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Reviewed by Tyriq Bostic ‘17


        After reading Faces of Learning, I learned that teaching is one of the most important and undervalued professions there are. The book split 50 stories told by people greatly changed by teachers into five sections. The sections were challenging, engaging, supportive, relevant, and experiential. The stories are told by a host of different people, from CEO’s to current teachers. A lot of the people profiled had never had a teacher care for them and because of this, they did not understand the value of education and a good caring teacher. Faces of Learning was an eye-opening book and showed the power that an eductor holds in their hands. The book shows there is no such thing as a “lost cause” or “dumb kid”. Everyone is different and the learning experience is the same. It is a tremendously personal journey that cannot be told by numbers and tests. Instead it is told by the experiences of the students in the desks and the teachers in front of them.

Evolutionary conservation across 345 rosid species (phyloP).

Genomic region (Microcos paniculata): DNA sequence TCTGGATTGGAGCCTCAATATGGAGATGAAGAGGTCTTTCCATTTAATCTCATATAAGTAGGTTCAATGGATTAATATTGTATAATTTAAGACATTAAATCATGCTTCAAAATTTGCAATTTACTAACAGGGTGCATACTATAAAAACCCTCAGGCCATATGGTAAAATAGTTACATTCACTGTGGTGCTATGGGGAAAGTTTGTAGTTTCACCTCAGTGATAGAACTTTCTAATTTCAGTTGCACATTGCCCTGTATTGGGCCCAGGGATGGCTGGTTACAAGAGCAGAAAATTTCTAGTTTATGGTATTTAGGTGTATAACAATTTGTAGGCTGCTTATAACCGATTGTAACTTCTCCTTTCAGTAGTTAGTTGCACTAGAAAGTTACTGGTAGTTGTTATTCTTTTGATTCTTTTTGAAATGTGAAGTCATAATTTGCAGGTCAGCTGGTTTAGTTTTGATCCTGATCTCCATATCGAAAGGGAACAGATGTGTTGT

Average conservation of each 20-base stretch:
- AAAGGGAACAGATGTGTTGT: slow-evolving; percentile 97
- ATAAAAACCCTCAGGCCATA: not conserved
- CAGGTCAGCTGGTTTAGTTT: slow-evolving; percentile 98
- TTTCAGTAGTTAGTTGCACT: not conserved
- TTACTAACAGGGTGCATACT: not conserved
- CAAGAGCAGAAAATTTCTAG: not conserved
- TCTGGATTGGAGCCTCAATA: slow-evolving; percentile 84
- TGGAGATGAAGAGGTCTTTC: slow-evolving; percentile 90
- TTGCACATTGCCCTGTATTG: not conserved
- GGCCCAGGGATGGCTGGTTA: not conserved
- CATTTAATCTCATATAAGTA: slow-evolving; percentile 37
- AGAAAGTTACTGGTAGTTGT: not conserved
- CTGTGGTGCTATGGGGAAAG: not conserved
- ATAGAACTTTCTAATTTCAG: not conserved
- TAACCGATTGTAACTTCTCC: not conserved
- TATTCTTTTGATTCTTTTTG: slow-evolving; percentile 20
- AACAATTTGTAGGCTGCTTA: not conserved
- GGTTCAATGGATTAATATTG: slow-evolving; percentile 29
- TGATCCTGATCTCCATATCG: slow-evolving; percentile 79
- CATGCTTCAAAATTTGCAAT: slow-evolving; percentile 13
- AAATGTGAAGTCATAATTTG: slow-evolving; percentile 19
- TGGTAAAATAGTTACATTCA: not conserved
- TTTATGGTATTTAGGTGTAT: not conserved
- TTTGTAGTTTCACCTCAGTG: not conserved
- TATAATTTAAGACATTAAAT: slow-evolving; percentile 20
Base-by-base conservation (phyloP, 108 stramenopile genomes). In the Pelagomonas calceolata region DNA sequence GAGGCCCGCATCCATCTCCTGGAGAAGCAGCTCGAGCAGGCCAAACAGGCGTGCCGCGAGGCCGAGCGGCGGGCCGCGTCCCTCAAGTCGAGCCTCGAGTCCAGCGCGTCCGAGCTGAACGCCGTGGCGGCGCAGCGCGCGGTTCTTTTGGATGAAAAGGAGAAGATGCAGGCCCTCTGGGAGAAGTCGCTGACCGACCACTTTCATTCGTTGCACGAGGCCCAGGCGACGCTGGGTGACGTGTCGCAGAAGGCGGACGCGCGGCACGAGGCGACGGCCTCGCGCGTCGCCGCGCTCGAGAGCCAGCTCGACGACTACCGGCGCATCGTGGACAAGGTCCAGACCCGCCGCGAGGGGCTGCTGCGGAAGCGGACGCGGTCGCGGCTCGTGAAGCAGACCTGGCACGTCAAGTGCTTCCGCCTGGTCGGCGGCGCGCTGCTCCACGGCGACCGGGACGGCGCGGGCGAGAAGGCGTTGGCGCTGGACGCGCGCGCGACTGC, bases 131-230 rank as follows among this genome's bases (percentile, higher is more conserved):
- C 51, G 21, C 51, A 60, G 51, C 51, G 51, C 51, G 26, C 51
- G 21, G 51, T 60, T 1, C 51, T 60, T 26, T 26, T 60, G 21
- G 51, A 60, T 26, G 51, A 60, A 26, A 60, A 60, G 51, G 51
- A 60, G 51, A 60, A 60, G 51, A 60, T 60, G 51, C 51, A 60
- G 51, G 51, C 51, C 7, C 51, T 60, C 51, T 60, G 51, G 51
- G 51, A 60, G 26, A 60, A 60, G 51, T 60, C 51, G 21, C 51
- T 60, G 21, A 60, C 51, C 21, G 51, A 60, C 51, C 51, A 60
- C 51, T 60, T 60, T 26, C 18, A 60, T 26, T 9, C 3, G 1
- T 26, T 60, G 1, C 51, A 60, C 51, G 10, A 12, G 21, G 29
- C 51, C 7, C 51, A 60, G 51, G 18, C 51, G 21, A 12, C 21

Many people are not as fortunate as those profiled in Faces of Learning. They spend their entire academic careers hating school and teachers and may even drop out. This was only addressed by three people profiled in the book because they were once those kids hating school. This is not to take away from the power in the 50 stories but to add light on the other side of the education spectrum. The experiences shared are extremely interesting and fascinating. They show the strength of talented and caring teachers. Teachers have a lot of power in their hands, and when they misuse it they fail their students. These are the students who do not have a defining moment in their education. The system is not perfect but there are bright spots and Faces of Learning shows them.

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